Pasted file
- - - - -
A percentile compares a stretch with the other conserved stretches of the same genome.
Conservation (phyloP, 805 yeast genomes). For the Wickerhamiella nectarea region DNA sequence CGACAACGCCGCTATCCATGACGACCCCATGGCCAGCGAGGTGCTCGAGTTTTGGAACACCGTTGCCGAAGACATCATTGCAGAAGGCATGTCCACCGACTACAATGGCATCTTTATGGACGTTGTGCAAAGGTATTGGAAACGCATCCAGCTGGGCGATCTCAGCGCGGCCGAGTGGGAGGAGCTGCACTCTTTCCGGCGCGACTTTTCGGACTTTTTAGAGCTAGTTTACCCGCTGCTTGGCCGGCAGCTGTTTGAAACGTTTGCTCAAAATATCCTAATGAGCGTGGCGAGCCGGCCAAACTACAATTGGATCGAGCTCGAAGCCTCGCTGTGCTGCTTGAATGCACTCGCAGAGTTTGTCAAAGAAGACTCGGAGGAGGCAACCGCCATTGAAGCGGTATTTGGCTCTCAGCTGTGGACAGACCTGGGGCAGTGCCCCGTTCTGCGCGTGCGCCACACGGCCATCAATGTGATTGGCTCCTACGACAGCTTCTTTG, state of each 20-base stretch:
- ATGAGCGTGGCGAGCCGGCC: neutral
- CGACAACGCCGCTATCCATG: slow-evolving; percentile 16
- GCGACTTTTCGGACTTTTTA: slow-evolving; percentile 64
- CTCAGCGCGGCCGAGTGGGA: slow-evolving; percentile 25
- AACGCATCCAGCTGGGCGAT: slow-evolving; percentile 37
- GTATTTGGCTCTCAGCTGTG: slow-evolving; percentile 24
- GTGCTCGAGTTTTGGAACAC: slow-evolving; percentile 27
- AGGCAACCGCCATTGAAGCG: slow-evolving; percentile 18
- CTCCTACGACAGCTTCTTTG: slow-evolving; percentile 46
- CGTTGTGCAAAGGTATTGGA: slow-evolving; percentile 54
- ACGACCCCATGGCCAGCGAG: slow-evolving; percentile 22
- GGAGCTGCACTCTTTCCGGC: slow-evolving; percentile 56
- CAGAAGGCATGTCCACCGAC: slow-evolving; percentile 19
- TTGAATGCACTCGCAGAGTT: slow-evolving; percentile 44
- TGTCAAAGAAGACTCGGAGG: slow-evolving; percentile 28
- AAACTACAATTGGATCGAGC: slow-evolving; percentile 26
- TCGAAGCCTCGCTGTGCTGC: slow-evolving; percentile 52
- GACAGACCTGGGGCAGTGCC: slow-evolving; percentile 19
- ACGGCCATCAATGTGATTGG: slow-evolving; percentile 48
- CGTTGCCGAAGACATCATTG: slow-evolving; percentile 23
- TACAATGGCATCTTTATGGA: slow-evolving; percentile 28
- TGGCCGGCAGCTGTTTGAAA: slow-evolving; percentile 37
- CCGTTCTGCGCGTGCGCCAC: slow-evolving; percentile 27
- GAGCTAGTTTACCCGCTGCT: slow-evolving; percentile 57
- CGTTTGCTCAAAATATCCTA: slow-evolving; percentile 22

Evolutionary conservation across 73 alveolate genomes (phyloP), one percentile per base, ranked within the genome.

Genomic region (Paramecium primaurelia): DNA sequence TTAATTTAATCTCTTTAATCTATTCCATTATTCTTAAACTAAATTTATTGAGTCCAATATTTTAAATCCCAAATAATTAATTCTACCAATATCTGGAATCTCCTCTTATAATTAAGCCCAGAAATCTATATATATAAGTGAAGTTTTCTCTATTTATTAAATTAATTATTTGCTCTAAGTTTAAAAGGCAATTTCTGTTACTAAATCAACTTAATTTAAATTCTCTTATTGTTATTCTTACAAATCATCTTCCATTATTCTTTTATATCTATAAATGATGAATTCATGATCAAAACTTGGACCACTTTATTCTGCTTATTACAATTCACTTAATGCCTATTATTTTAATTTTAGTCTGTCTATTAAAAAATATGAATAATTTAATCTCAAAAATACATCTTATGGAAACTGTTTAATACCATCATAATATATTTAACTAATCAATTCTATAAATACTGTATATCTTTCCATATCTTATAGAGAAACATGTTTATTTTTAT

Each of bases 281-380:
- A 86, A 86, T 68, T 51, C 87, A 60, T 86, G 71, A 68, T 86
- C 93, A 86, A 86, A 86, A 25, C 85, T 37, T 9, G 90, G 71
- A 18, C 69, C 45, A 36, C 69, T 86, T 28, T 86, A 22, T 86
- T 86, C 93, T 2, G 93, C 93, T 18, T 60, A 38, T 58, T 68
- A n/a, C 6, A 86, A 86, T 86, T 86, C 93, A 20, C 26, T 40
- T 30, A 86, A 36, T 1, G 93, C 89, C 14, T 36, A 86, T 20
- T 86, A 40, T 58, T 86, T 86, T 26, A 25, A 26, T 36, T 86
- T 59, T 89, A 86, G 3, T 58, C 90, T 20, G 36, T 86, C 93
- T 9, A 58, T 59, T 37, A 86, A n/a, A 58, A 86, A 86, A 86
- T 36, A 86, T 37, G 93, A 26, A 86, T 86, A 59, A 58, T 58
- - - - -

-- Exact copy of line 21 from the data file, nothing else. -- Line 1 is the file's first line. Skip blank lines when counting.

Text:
- ACGGCCATCAATGTGATTGG: slow-evolving; percentile 48